On to the story.

Friday, March 8, 2024

Review: Superman '78 The Metal Curtain #5

Superman '78 The Metal Curtain #5 came out this week, the penultimate issue of this fun mini-series set in the Cold War era of the Donner-verse. 

This has been a fun series from the beginning and this issue is no different. Robert Venditti really has a feel for this world. In particular, his Luthor is the most entertaining character on the shelves these days, particularly when interacting with Superman. The threat of Metallo has ramped up considerably since the beginning of this series with that character now much more independent than the representative of the state he was in the beginning. It all reads quick and fun and breezy entertaining. I have a couple of ideas about where the story will end up. More on that later.

Gavin Guidry continues to excel on art here. His expressive work is incredible, especially his work with Lois. The action sequences are crisp and cinematic. And his Superman is wonderfully earnest. I hope we see more of him in DC books after this one wraps up.

But I will say it again. The star in this book is Luthor who just sucks the oxygen out of every scene he is in. Give me a Venditti-written Luthor one-shot. I'd buy it!

On to the book.

Wednesday, March 6, 2024

Back Issue Box: Superman Family #198

It was a bit of a slow week for new comics and Supergirl news so I decided to just find an old comic to go back and look at. This was seriously a random pull out of the comic box, based on the cover. I had no recollection of the story at all so in some ways it would be new to me. So today I'll be reviewing Superman Family #198 and the Supergirl story inside. 

The story is a fun one, a sort of mystery as a playwright disappears off a moving plane. Supergirl as sleuth is an interesting role for her. Not only does the writer disappear but then 'accidents' seem to happen to try and stop the play from opening. Will Supergirl solve this? I think you know the answer. Jack C. Harris was on the Supergirl strip for a bit and he did his best to bring in a supporting cast and some ongoing plots. But this is a simple 'done in one' story.

But ultimately, there is a panel at the end which I can extrapolate to today's comic market. So even though this was truly a completely random take, it worked for today.

The art is by Don Heck, not a favorite of mine and the monthly artist on the Supergirl at this time of the book. Luckily, Joe Giella is on inks and does his best to smooth out the angular, rushed look I usually think of with Heck's work.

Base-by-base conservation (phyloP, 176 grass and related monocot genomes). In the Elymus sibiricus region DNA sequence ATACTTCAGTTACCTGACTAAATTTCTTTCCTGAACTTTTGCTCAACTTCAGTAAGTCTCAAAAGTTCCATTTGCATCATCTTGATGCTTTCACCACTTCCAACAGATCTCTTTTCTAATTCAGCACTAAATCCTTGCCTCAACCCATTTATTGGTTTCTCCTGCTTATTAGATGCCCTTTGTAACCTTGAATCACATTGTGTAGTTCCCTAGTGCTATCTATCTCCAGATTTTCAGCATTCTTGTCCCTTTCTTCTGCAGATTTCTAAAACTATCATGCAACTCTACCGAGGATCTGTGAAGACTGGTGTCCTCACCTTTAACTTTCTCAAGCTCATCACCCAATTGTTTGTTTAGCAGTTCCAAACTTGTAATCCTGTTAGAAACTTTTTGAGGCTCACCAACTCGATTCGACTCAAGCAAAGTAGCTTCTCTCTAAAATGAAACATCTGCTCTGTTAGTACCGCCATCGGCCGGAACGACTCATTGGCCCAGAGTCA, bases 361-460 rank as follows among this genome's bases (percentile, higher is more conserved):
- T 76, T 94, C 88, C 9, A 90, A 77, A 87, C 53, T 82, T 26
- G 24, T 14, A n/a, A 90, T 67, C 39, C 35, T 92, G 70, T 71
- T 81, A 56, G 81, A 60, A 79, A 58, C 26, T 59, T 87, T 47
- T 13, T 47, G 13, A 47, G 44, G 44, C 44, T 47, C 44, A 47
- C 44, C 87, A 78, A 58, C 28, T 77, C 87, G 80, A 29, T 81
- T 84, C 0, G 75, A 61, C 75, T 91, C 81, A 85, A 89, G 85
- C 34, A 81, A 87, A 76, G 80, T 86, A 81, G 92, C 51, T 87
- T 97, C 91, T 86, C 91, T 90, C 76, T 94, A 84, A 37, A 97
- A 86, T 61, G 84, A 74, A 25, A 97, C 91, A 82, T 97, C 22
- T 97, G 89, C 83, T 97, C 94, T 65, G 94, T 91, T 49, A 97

Enjoy the Bronze Age silliness. On to the book.

Friday, March 1, 2024

Review: Power Girl #6

Power Girl #6 came out this week and was just another example of this series not understanding who the title character is and what this book should be about. Last issue was a silent pet issue, too cute and too early for a series trying to find it's legs. This issue, while starring Supergirl, is more of a twee fantasy tale. There actually is some potential in this book, some moments that could have led somewhere interesting. But it abandons them.

Writer Leah Williams continues to make Power Girl a side character in her own book. Yes, Supergirl is a guest star and seeing Kara and 'Paige' team up is usually good fodder for stories, even if to contrast them. But the most action is delivered by ... you guessed it ... Omen, who has become the 'how do I get out of this situation' tool for the writer. She can do it all. Second, it is clear that Williams wanted to write a story of people stuck in a fantasy world and so we rush our characters to get there. And lastly, the heroes are powerless in this fantasy land which means it could have been any characters who end up there - human or Kryptonian. Substitute Spoiler and Batgirl here and the story still works. It makes me think Williams wrote this story and then forced Power Girl and Supergirl into it. 

Marguerite Sauvage is a solid artist and I think her work on this title actually works well. She switches to a more cartoonish version of her art when the story switches to the fantasy world. And the one part of the story which seems perfect to let Sauvage run wild, a scene on a college campus, is left too soon. I do love the Amy Reeder cover.

But I would avoid this issue and this series. If you are a fan of Power Girl (her character, her history, etc.) you aren't going to get that here at all.

On to the specifics.